BOTANICAL AND ECOLOGICAL CHARACTERISTICS

SPECIES: Cyrilla racemiflora
GENERAL BOTANICAL CHARACTERISTICS : Swamp titi is a thicket-forming, tall, semievergreen shrub or small tree growing to a height of 30 feet (9 m) [7,12,14]. It typically has a short trunk with spreading, irregular branches and a wide, even crown. Its narrow, long, elliptical leaves are semipersistent, alternate, and clustered at the twig tips. The bark is thin and smooth. The perfect flowers are in narrow racemes near the tips of the twigs and open in the spring before new leaves appear. The fruit is a two-celled capsule with two seeds in each capsule [8,27,33]. RAUNKIAER LIFE FORM : Phanerophyte REGENERATION PROCESSES : Swamp titi can reproduce sexually from seed, but most seeds do not germinate. Its primary mode of reproduction is by vegetative sprouting from adventitious buds on the roots following disturbance [6,17]. SITE CHARACTERISTICS : Swamp titi is usually restricted to low elevation areas along streambanks, river swamps, and bottomlands [3,7]. Swamp titi grows well where moisture is abundant and fairly permanent [6,10]. Common tree associates of swamp titi include sweetbay (Magnolia virginiana), blackgum (Nyssa sylvatica), sweetgum (Liquidambar styraciflua), flowering dogwood (Cornus florida), sassafras (Sassafras albidum), loblolly-bay (Gordonia lasianthus), and red maple (Acer rubrum). Common understory associates include gallberry (Ilex glabra), yaupon (I. vomitoria), southern bayberry (Myrica cerifera), zenobia (Zenobia pulverulenta), swamp-bay (Persea borbonia var. pubescens), and myrtle-leaved holly (I. myrtifolia) [2,16,26,35]. SUCCESSIONAL STATUS : Swamp titi grows well under full sunlight and can survive under a closed canopy [6]. Swamp titi is an early invader of disturbed sites. It eventually crowds out shade-intolerant species and becomes part of the dominant overstory [23,36]. SEASONAL DEVELOPMENT : Swamp titi flowers appears from early May through July; the fruit ripens from late August through early October [27,33].

FIRE ECOLOGY

SPECIES: Cyrilla racemiflora
FIRE ECOLOGY OR ADAPTATIONS : Fire does not usually invade the wetlands and lower slopes of the floodplains because the soil duff layer is normally very damp. When fire does occur during dry periods, swamp titi will sprout from adventitious buds on the roots or, less commonly, establish seedlings from seed stored in the soil [9,36]. POSTFIRE REGENERATION STRATEGY : survivor species; on-site surviving root crown or caudex

FIRE EFFECTS

SPECIES: Cyrilla racemiflora
IMMEDIATE FIRE EFFECT ON PLANT : Fire typically top-kills aboveground portions of swamp titi [5]. Survival of shallow underground roots is most likely following light- to moderate-severity fires which do not burn the peat moss [1]. DISCUSSION AND QUALIFICATION OF FIRE EFFECT : NO-ENTRY PLANT RESPONSE TO FIRE : Swamp titi will sprout from adventitious buds on the roots following fire [9,17]. DISCUSSION AND QUALIFICATION OF PLANT RESPONSE : NO-ENTRY FIRE MANAGEMENT CONSIDERATIONS : Woody shrubs such as swamp titi are found in great abundance as understories on moist sites and compete with pine for available light, moisture, and seeding sites. Periodic fires have been effective in controlling swamp titi and other hardwoods [30]. Following two successive burns in a 25-year-old slash pine plantation in Texas, 77 percent of 1 to 5 inch (2.5-12 cm) swamp titi were top-killed [2,29].

REFERENCES

SPECIES: Cyrilla racemiflora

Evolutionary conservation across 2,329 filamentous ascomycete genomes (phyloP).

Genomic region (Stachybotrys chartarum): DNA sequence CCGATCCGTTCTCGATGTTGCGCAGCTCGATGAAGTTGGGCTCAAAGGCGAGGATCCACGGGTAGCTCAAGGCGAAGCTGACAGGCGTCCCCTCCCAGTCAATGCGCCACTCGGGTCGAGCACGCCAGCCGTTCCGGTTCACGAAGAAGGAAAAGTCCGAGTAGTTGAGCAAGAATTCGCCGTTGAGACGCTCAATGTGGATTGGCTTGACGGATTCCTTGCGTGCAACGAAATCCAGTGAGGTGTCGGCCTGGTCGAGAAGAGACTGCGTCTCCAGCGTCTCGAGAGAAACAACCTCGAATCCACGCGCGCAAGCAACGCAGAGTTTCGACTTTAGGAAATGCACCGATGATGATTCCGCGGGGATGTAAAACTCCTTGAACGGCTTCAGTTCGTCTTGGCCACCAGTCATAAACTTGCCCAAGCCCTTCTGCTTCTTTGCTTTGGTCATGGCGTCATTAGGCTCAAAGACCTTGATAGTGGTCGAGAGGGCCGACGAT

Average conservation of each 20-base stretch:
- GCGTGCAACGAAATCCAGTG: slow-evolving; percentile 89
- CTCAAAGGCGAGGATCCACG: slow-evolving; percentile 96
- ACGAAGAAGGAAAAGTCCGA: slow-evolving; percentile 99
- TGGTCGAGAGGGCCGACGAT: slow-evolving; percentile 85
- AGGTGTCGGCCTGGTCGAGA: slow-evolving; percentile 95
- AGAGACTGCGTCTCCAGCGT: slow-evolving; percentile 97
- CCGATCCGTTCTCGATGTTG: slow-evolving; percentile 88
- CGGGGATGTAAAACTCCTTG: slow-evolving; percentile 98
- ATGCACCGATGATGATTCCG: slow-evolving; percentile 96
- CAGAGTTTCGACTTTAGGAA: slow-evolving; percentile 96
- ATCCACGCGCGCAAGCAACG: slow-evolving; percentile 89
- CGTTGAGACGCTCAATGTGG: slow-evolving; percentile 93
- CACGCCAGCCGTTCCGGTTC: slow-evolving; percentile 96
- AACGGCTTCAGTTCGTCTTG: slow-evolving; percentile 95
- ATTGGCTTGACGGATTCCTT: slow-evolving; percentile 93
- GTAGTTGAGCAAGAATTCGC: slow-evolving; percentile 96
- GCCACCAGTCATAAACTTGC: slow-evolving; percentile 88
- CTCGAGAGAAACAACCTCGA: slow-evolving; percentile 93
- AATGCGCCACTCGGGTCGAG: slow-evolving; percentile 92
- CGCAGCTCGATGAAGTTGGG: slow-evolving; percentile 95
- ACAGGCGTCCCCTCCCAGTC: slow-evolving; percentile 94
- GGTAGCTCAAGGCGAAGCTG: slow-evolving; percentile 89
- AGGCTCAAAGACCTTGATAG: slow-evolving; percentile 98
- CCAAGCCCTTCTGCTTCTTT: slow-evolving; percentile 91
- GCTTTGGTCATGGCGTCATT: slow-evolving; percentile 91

REFERENCES : 1. Boyer, William D. 1990. Growing-season burns for control of hardwoods in longleaf pine stands. Res. Pap. SO-256. New Orleans, LA: U.S. Department of Agriculture, Forest Service, Southern Forest Experiment Station. 7 p. [14604] 2. Buell, Murray F.; Cain, Robert L. 1943. The successional role of southern white cedar, Chamaecyparis thyoides, in southeastern North Carolina. Ecology. 24(1): 85-93. [14091] 3. Christensen, Norman L. 1988. Vegetation of the southeastern Coastal Plain. In: Barbour, Michael G.; Billings, William Dwight, eds. North American terrestrial vegetation. Cambridge: Cambridge University Press: 317-363. [17414] 4. Clark, Mary K.; Lee, David S.; Funderburg, John B., Jr. 1985. The mammal fauna of Carolina bays, pocosins, and associated communities in North Carolina: an overview. Brimleyana. Raleigh, NC: North Carolina State Museum of Natural History; 11: 1-38. [13478] 5. Cypert, Eugene. 1961. The effects of fires in the Okefenokee Swamp in 1954 and 1955. American Midland Naturalist. 66(2): 485-503. [11018] 6. Duever, Michael J.; Riopelle, Lawrence A. 1983. Successional sequences and rates on tree islands in the Okefenokee Swamp. American Midland Naturalist. 110(1): 186-191. [14590] 7. Duncan, Wilbur H.; Duncan, Marion B. 1987. The Smithsonian guide to seaside plants of the Gulf and Atlantic Coasts from Louisiana to Massachusetts, exclusive of lower peninsular Florida. Washington, DC: Smithsonian Institution Press. 409 p. [12906] 8. Duncan, Wilbur H.; Duncan, Marion B. 1988. Trees of the southeastern United States. Athens, GA: The University of Georgia Press. 322 p. [12764] 9. Ewel, Katherine C. 1990. Swamps. In: Myers, Ronald L.; Ewel, John J., eds. Ecosystems of Florida. Orlando, FL: University of Central Florida Press: 281-322. [17392] 10. Ewel, Katherine Carter; Mitsch, William J. 1978. The effects of fire on species composition in cypress dome ecosystems. Florida Scientist. 41(1): 25-31. [14634] 11. Eyre, F. H., ed. 1980. Forest cover types of the United States and Canada. Washington, DC: Society of American Foresters. 148 p. [905] 12. Fernald, Merritt Lyndon. 1950. Gray's manual of botany. [Corrections supplied by R. C. Rollins]. Portland, OR: Dioscorides Press. 1632 p. (Dudley, Theodore R., gen. ed.; Biosystematics, Floristic & Phylogeny Series; vol. 2). [14935] 13. Garrison, George A.; Bjugstad, Ardell J.; Duncan, Don A.; [and others]. 1977. Vegetation and environmental features of forest and range ecosystems. Agric. Handb. 475. Washington, DC: U.S. Department of Agriculture, Forest Service. 68 p. [998] 14. Godfrey, Robert K. 1988. Trees, shrubs, and woody vines of northern Florida and adjacent Georgia and Alabama. Athens, GA: The University of Georgia Press. 734 p. [10239] 15. Goodrum, Phil D.; Reid, Vincent H. 1958. Deer browsing in the longleaf pine belt. In: Proceedings, 58th annual meeting of the Society of American Foresters; 1958 September 28-October 2; Salt Lake City, UT. Washington, DC: Society of American Foresters: 139-143. [17023] 16. Gresham, Charles A. 1989. A literature review of effects of developing pocosins. In: Hook, Donal D.; Lea, Russ, eds. Proceedings of the symposium: The forested wetlands of the Southern United States; 1988 July 12-14; Orlando, FL. Gen. Tech. Rep. SE-50. Asheville, NC: U.S. Department of Agriculture, Forest Service, Southeastern Forest Experiment Station: 44-50. [9228] 17. Kologiski, Russell L. 1977. The phytosociology of the Green Swamp, North Carolina. Tech. Bull. No. 250. Raleigh, NC: North Carolina Agricultural Experiment Station. 101 p. [18348] 18. Kuchler, A. W. 1964. Manual to accompany the map of potential vegetation of the conterminous United States. Special Publication No. 36. New York: American Geographical Society. 77 p. [1384] 19. Lay, Daniel W. 1957. Browse quality and the effects of prescribed burning in southern pine forests. Journal of Forestry. 55: 342-347. [7633] 20. Lay, Daniel W. 1967. Browse palatability and the effects of prescribed burning in southern pine forests. Journal of Forestry. 65(11): 826-828. [145] 21. Little, Elbert L., Jr. 1979. Checklist of United States trees (native and naturalized). Agric. Handb. 541. Washington, DC: U.S. Department of Agriculture, Forest Service. 375 p. [2952] 22. Lyon, L. Jack; Stickney, Peter F. 1976. Early vegetal succession following large northern Rocky Mountain wildfires. In: Proceedings, Tall Timbers fire ecology conference and Intermountain Fire Research Council fire and land management symposium; 1974 October 8-10; Missoula, MT. No. 14. Tallahassee, FL: Tall Timbers Research Station: 355-373. [1496] 23. Moore, Julie H.; Carter, J. H., III. 1987. Habitats of white cedar in North Carolina. In: Laderman, Aimlee D., ed. Atlantic white cedar wetlands. [Place of publication unknown]: Westview Press: 177-190. [15877] 24. Nelson, John B. 1986. The natural communities of South Carolina. Columbia, SC: South Carolina Wildlife & Marine Resources Department. 54 p. [15578] 25. Petrick, Edith W.; Petrick, John J. 1989. Controlling titi encroachment on the National Forests in Florida. In: Proceedings of the National Silviculture Workshop: Silviculture for all resources; 1987 May 11-14; Sacramento, CA. Washington, DC: U.S. Department of Agriculture, Forest Service, Timber Management: 201-209. [11777] 26. Priester, David S. 1990. Magnolia virginiana L. sweetbay. In: Burns, Russell M.; Honkala, Barbara H., technical coordinators. Silvics of North America. Vol. 2. Hardwoods. Agric. Handb. 654. Washington, DC: U.S. Department of Agriculture, Forest Service: 449-454. [16258] 27. Radford, Albert E.; Ahles, Harry E.; Bell, C. Ritchie. 1968. Manual of the vascular flora of the Carolinas. Chapel Hill, NC: The University of North Carolina Press. 1183 p. [7606] 28. Raunkiaer, C. 1934. The life forms of plants and statistical plant geography. Oxford: Clarendon Press. 632 p. [2843] 29. Silker, T. H. 1955. Prescribed burning for the control of undesirable hardwoods in pine-hardwood stands and slash pine plantations. Bulletin No. 46. Kirbyville, TX: Texas A & M College, Texas Forest Service. 19 p. [15422] 30. Silker, T. H. 1961. Prescribed burning to control undesirable hardwoods in southern pine stands. Bulletin No. 51. Kirbyville, TX: Texas Forest Service. 44 p. [16898] 31. Streng, D. R.; Harcombe, P. A. 1982. Why don't east Texas savannas grow up to forest?. American Midland Naturalist. 108(2): 278-294. [10120] 32. U.S. Department of Agriculture, Soil Conservation Service. 1982. National list of scientific plant names. Vol. 1. List of plant names. SCS-TP-159. Washington, DC. 416 p. [11573] 33. Van Dersal, William R. 1938. Native woody plants of the United States, their erosion-control and wildlife values. Washington, DC: U.S. Department of Agriculture. 362 p. [4240] 34. Vines, Robert A. 1960. Trees, shrubs, and woody vines of the Southwest. Austin, TX: University of Texas Press. 1104 p. [7707] 35. Walker, Joan; Peet, Robert K. 1983. Composition and species diversity of pine-wiregrass savannas of the Green Swamp, North Carolina. Vegetatio. 55: 163-179. [10132] 36. Watson, Geraldine E. 1986. Influence of fire on the longleaf pine - bluestem range in the Big Thicket region. In: Kulhavy, D. L.; Conner, R. N., eds. Wilderness and natural areas in the eastern United States: a management challenge. Nacogdoches, TX: Stephen F. Austin University: 181-185. [10334] 37. Wells, B. W. 1928. Plant communities of the Coastal Plain of North Carolina and their successional relations. Ecology. 9(2): 230-242. [9307]